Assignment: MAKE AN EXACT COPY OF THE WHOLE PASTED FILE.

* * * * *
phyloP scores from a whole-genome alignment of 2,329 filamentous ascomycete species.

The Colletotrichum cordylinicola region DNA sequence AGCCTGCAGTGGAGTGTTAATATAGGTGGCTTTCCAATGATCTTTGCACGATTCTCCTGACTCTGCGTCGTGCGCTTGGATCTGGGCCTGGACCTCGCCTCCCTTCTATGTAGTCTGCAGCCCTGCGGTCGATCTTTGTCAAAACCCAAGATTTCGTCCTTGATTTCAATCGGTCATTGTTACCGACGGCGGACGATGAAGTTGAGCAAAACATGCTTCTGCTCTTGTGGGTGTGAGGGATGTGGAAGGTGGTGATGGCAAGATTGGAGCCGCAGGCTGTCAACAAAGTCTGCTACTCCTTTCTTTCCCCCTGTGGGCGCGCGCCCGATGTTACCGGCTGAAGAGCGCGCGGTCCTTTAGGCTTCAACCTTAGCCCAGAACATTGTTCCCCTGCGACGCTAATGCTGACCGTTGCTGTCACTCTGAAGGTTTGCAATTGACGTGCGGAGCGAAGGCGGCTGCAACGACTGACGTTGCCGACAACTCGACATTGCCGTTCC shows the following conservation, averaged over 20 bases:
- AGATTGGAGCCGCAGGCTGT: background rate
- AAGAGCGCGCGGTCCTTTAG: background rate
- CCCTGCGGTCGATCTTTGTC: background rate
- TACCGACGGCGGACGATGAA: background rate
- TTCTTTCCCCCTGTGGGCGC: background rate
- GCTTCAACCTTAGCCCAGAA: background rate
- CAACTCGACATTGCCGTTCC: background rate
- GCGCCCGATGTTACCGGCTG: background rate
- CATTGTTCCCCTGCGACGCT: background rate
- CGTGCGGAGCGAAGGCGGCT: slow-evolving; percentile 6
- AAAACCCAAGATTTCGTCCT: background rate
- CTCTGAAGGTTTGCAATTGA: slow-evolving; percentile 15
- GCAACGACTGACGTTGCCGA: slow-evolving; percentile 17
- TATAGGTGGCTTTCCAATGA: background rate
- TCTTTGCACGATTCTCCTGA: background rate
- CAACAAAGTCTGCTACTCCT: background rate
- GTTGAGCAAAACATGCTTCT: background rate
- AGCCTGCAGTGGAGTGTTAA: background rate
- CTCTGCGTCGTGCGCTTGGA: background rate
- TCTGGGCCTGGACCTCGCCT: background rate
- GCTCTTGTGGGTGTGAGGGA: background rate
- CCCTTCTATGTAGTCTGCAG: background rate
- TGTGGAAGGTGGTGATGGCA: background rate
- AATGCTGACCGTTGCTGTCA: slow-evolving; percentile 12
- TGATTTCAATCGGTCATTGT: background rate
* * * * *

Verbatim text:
phyloP scores from a whole-genome alignment of 2,329 filamentous ascomycete species.

The Colletotrichum cordylinicola region DNA sequence AGCCTGCAGTGGAGTGTTAATATAGGTGGCTTTCCAATGATCTTTGCACGATTCTCCTGACTCTGCGTCGTGCGCTTGGATCTGGGCCTGGACCTCGCCTCCCTTCTATGTAGTCTGCAGCCCTGCGGTCGATCTTTGTCAAAACCCAAGATTTCGTCCTTGATTTCAATCGGTCATTGTTACCGACGGCGGACGATGAAGTTGAGCAAAACATGCTTCTGCTCTTGTGGGTGTGAGGGATGTGGAAGGTGGTGATGGCAAGATTGGAGCCGCAGGCTGTCAACAAAGTCTGCTACTCCTTTCTTTCCCCCTGTGGGCGCGCGCCCGATGTTACCGGCTGAAGAGCGCGCGGTCCTTTAGGCTTCAACCTTAGCCCAGAACATTGTTCCCCTGCGACGCTAATGCTGACCGTTGCTGTCACTCTGAAGGTTTGCAATTGACGTGCGGAGCGAAGGCGGCTGCAACGACTGACGTTGCCGACAACTCGACATTGCCGTTCC shows the following conservation, averaged over 20 bases:
- AGATTGGAGCCGCAGGCTGT: background rate
- AAGAGCGCGCGGTCCTTTAG: background rate
- CCCTGCGGTCGATCTTTGTC: background rate
- TACCGACGGCGGACGATGAA: background rate
- TTCTTTCCCCCTGTGGGCGC: background rate
- GCTTCAACCTTAGCCCAGAA: background rate
- CAACTCGACATTGCCGTTCC: background rate
- GCGCCCGATGTTACCGGCTG: background rate
- CATTGTTCCCCTGCGACGCT: background rate
- CGTGCGGAGCGAAGGCGGCT: slow-evolving; percentile 6
- AAAACCCAAGATTTCGTCCT: background rate
- CTCTGAAGGTTTGCAATTGA: slow-evolving; percentile 15
- GCAACGACTGACGTTGCCGA: slow-evolving; percentile 17
- TATAGGTGGCTTTCCAATGA: background rate
- TCTTTGCACGATTCTCCTGA: background rate
- CAACAAAGTCTGCTACTCCT: background rate
- GTTGAGCAAAACATGCTTCT: background rate
- AGCCTGCAGTGGAGTGTTAA: background rate
- CTCTGCGTCGTGCGCTTGGA: background rate
- TCTGGGCCTGGACCTCGCCT: background rate
- GCTCTTGTGGGTGTGAGGGA: background rate
- CCCTTCTATGTAGTCTGCAG: background rate
- TGTGGAAGGTGGTGATGGCA: background rate
- AATGCTGACCGTTGCTGTCA: slow-evolving; percentile 12
- TGATTTCAATCGGTCATTGT: background rate